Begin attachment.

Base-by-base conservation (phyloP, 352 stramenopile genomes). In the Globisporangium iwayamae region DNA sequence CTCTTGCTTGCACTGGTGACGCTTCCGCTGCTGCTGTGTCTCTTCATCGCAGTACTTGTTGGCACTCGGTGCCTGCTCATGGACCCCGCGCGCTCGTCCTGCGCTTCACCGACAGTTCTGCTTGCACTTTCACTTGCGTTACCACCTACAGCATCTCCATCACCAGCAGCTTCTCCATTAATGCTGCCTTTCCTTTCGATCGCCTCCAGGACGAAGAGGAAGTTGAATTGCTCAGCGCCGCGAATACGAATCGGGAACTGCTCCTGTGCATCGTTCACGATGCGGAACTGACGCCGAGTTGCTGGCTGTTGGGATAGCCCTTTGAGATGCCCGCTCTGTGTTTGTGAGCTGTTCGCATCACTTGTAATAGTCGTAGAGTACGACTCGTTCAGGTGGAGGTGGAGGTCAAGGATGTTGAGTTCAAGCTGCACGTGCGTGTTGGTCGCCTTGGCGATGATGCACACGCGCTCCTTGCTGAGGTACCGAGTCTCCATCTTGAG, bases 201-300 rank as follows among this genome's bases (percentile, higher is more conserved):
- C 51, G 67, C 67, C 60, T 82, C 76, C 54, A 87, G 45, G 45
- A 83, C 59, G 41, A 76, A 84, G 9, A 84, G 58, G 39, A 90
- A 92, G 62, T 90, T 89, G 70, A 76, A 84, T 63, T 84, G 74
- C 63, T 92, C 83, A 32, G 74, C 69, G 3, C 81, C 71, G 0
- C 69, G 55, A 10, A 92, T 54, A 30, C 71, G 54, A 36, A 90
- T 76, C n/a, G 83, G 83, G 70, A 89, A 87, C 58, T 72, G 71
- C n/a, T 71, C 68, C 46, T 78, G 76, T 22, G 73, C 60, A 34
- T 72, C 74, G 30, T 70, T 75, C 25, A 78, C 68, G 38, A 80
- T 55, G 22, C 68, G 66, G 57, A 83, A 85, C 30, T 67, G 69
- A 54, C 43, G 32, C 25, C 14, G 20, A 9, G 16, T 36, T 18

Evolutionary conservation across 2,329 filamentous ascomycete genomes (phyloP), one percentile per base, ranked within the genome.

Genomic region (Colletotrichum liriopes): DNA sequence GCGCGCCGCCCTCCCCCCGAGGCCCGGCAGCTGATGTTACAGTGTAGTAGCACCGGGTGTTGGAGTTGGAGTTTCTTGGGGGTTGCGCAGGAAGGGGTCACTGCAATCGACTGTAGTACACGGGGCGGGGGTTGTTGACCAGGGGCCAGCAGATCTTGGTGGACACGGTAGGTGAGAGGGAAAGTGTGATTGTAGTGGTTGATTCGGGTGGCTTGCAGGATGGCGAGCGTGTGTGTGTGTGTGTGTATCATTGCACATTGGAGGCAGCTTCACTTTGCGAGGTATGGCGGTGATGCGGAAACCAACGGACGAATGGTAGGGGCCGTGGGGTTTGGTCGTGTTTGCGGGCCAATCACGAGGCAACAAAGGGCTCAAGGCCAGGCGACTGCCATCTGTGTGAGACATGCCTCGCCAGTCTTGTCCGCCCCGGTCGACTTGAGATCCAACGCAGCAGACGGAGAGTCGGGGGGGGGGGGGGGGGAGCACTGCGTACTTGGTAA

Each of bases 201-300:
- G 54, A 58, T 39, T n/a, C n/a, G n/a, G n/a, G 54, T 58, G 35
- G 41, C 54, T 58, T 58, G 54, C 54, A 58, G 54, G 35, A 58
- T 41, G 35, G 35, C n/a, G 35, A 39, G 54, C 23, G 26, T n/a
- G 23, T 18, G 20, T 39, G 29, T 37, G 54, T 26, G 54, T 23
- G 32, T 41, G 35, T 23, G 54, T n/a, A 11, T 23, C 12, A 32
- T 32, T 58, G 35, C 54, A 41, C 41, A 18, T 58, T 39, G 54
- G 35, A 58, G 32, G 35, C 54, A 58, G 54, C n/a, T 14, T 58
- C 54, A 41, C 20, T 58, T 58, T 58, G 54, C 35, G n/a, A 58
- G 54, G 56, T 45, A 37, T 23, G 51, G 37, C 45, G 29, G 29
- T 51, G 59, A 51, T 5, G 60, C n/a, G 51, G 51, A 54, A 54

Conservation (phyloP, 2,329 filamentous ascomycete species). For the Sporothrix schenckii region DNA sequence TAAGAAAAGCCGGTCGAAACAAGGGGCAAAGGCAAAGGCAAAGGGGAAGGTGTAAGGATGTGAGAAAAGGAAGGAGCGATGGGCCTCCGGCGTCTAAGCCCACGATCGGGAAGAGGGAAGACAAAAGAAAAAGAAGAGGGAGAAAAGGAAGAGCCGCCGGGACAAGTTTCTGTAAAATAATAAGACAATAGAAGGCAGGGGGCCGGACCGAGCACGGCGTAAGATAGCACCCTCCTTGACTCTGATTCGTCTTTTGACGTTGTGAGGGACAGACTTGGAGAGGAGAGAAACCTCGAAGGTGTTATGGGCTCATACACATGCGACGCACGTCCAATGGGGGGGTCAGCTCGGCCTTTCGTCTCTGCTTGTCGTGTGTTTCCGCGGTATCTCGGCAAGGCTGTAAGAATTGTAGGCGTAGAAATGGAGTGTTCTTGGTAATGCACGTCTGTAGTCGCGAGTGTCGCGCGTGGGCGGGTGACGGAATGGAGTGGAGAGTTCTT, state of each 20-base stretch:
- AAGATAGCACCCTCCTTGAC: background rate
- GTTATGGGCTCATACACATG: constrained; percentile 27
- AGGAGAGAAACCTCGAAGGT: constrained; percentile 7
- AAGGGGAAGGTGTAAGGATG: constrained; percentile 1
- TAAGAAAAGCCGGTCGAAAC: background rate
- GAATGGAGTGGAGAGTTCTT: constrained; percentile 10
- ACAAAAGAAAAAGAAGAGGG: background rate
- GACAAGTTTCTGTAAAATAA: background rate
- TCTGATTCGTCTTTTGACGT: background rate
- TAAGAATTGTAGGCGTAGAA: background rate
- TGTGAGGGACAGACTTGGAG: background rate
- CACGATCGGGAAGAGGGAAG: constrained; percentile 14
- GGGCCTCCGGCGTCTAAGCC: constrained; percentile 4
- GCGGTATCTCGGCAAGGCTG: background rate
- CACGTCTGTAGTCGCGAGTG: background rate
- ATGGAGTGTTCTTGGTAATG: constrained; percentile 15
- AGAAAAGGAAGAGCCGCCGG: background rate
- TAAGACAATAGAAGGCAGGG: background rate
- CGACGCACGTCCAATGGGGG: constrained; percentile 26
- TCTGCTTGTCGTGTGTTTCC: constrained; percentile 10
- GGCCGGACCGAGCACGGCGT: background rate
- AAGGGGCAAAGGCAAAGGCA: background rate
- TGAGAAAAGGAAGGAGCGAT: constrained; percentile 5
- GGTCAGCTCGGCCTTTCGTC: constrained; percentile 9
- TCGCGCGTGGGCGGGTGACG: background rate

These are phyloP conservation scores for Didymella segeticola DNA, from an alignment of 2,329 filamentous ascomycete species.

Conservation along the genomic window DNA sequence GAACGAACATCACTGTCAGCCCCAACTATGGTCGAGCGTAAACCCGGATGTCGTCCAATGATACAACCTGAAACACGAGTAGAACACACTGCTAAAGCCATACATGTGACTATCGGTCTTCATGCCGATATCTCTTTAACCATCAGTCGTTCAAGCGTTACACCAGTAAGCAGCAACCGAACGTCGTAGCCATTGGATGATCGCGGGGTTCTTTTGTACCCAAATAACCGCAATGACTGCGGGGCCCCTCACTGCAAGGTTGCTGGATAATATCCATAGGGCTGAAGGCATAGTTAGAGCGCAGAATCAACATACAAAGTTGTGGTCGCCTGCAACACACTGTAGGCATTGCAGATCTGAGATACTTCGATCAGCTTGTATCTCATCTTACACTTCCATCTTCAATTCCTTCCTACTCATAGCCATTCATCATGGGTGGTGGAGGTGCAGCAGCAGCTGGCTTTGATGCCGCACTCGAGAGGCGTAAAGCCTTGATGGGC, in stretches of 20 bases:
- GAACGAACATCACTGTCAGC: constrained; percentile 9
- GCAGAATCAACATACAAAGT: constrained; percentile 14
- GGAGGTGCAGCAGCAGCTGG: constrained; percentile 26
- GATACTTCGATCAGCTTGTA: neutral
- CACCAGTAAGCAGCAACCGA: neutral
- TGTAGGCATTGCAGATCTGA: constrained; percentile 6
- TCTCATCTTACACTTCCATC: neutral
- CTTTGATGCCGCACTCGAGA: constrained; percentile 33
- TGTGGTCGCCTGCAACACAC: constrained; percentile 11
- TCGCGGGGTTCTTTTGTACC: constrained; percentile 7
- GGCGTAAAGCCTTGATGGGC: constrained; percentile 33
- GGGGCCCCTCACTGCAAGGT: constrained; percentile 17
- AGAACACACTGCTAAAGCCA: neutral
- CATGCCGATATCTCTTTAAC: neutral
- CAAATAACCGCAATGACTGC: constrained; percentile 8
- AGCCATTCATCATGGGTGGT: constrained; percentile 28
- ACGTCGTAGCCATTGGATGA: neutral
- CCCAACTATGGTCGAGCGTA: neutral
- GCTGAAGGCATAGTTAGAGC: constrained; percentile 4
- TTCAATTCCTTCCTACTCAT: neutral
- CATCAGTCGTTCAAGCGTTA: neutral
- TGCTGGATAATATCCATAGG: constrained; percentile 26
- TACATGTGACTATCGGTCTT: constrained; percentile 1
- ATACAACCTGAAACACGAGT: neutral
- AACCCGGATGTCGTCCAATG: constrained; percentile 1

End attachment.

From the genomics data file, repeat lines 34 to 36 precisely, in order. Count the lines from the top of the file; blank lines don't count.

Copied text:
- TCTGATTCGTCTTTTGACGT: background rate
- TAAGAATTGTAGGCGTAGAA: background rate
- TGTGAGGGACAGACTTGGAG: background rate